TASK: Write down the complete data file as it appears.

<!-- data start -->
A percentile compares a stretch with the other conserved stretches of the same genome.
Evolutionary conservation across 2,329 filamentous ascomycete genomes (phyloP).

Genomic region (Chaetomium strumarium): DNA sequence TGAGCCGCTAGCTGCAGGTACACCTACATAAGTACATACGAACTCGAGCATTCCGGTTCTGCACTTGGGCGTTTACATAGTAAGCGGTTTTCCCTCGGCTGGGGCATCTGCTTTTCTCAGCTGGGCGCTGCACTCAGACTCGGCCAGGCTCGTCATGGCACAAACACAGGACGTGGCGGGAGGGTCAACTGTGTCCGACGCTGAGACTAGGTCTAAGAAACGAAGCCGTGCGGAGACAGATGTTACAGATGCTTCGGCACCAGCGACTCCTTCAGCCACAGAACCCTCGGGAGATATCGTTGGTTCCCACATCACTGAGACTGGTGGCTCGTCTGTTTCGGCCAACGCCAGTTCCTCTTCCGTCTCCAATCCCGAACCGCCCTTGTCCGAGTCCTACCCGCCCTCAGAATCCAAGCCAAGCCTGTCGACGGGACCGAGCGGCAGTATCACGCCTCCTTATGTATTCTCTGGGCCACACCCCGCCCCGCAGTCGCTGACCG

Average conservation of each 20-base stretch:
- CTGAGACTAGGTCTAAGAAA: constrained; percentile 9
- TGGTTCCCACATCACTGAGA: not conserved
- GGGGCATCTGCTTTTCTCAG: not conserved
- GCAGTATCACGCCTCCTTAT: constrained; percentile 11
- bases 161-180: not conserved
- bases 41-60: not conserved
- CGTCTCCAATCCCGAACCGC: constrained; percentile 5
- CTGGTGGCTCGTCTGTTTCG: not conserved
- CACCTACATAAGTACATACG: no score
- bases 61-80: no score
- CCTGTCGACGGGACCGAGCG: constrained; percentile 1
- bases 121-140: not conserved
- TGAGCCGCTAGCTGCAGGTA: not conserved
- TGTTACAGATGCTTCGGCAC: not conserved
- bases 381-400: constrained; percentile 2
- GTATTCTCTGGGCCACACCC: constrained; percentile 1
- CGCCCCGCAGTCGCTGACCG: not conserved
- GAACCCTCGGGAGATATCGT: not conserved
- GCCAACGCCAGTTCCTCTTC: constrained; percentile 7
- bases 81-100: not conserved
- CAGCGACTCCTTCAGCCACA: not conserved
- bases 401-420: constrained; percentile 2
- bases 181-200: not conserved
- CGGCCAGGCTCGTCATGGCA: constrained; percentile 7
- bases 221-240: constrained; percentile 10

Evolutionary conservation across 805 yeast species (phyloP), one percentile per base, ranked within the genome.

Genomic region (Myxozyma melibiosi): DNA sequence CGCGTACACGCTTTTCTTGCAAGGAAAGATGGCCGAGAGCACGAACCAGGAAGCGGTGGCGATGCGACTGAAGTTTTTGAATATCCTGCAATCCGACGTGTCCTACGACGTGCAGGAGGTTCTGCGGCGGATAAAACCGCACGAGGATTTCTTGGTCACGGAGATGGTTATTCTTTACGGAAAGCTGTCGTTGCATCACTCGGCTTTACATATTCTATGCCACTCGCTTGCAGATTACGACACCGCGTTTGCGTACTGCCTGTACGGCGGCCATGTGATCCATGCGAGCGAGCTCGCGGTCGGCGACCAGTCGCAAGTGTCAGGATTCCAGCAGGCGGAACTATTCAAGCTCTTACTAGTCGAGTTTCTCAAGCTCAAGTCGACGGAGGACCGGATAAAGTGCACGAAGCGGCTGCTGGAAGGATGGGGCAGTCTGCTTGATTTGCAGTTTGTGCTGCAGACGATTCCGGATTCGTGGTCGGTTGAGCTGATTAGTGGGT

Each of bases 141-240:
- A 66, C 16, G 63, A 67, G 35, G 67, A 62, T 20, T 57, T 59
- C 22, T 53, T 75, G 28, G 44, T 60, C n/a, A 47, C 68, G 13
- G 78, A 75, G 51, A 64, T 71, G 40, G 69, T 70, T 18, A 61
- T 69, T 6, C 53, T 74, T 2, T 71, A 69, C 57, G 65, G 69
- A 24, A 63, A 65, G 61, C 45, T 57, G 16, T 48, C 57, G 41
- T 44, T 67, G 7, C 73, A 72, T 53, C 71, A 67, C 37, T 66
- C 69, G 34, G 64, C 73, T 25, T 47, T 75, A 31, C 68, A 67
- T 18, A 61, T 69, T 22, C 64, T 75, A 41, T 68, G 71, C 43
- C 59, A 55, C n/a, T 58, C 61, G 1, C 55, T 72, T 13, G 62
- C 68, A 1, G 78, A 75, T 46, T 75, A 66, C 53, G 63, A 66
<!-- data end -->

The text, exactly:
A percentile compares a stretch with the other conserved stretches of the same genome.
Evolutionary conservation across 2,329 filamentous ascomycete genomes (phyloP).

Genomic region (Chaetomium strumarium): DNA sequence TGAGCCGCTAGCTGCAGGTACACCTACATAAGTACATACGAACTCGAGCATTCCGGTTCTGCACTTGGGCGTTTACATAGTAAGCGGTTTTCCCTCGGCTGGGGCATCTGCTTTTCTCAGCTGGGCGCTGCACTCAGACTCGGCCAGGCTCGTCATGGCACAAACACAGGACGTGGCGGGAGGGTCAACTGTGTCCGACGCTGAGACTAGGTCTAAGAAACGAAGCCGTGCGGAGACAGATGTTACAGATGCTTCGGCACCAGCGACTCCTTCAGCCACAGAACCCTCGGGAGATATCGTTGGTTCCCACATCACTGAGACTGGTGGCTCGTCTGTTTCGGCCAACGCCAGTTCCTCTTCCGTCTCCAATCCCGAACCGCCCTTGTCCGAGTCCTACCCGCCCTCAGAATCCAAGCCAAGCCTGTCGACGGGACCGAGCGGCAGTATCACGCCTCCTTATGTATTCTCTGGGCCACACCCCGCCCCGCAGTCGCTGACCG

Average conservation of each 20-base stretch:
- CTGAGACTAGGTCTAAGAAA: constrained; percentile 9
- TGGTTCCCACATCACTGAGA: not conserved
- GGGGCATCTGCTTTTCTCAG: not conserved
- GCAGTATCACGCCTCCTTAT: constrained; percentile 11
- bases 161-180: not conserved
- bases 41-60: not conserved
- CGTCTCCAATCCCGAACCGC: constrained; percentile 5
- CTGGTGGCTCGTCTGTTTCG: not conserved
- CACCTACATAAGTACATACG: no score
- bases 61-80: no score
- CCTGTCGACGGGACCGAGCG: constrained; percentile 1
- bases 121-140: not conserved
- TGAGCCGCTAGCTGCAGGTA: not conserved
- TGTTACAGATGCTTCGGCAC: not conserved
- bases 381-400: constrained; percentile 2
- GTATTCTCTGGGCCACACCC: constrained; percentile 1
- CGCCCCGCAGTCGCTGACCG: not conserved
- GAACCCTCGGGAGATATCGT: not conserved
- GCCAACGCCAGTTCCTCTTC: constrained; percentile 7
- bases 81-100: not conserved
- CAGCGACTCCTTCAGCCACA: not conserved
- bases 401-420: constrained; percentile 2
- bases 181-200: not conserved
- CGGCCAGGCTCGTCATGGCA: constrained; percentile 7
- bases 221-240: constrained; percentile 10

Evolutionary conservation across 805 yeast species (phyloP), one percentile per base, ranked within the genome.

Genomic region (Myxozyma melibiosi): DNA sequence CGCGTACACGCTTTTCTTGCAAGGAAAGATGGCCGAGAGCACGAACCAGGAAGCGGTGGCGATGCGACTGAAGTTTTTGAATATCCTGCAATCCGACGTGTCCTACGACGTGCAGGAGGTTCTGCGGCGGATAAAACCGCACGAGGATTTCTTGGTCACGGAGATGGTTATTCTTTACGGAAAGCTGTCGTTGCATCACTCGGCTTTACATATTCTATGCCACTCGCTTGCAGATTACGACACCGCGTTTGCGTACTGCCTGTACGGCGGCCATGTGATCCATGCGAGCGAGCTCGCGGTCGGCGACCAGTCGCAAGTGTCAGGATTCCAGCAGGCGGAACTATTCAAGCTCTTACTAGTCGAGTTTCTCAAGCTCAAGTCGACGGAGGACCGGATAAAGTGCACGAAGCGGCTGCTGGAAGGATGGGGCAGTCTGCTTGATTTGCAGTTTGTGCTGCAGACGATTCCGGATTCGTGGTCGGTTGAGCTGATTAGTGGGT

Each of bases 141-240:
- A 66, C 16, G 63, A 67, G 35, G 67, A 62, T 20, T 57, T 59
- C 22, T 53, T 75, G 28, G 44, T 60, C n/a, A 47, C 68, G 13
- G 78, A 75, G 51, A 64, T 71, G 40, G 69, T 70, T 18, A 61
- T 69, T 6, C 53, T 74, T 2, T 71, A 69, C 57, G 65, G 69
- A 24, A 63, A 65, G 61, C 45, T 57, G 16, T 48, C 57, G 41
- T 44, T 67, G 7, C 73, A 72, T 53, C 71, A 67, C 37, T 66
- C 69, G 34, G 64, C 73, T 25, T 47, T 75, A 31, C 68, A 67
- T 18, A 61, T 69, T 22, C 64, T 75, A 41, T 68, G 71, C 43
- C 59, A 55, C n/a, T 58, C 61, G 1, C 55, T 72, T 13, G 62
- C 68, A 1, G 78, A 75, T 46, T 75, A 66, C 53, G 63, A 66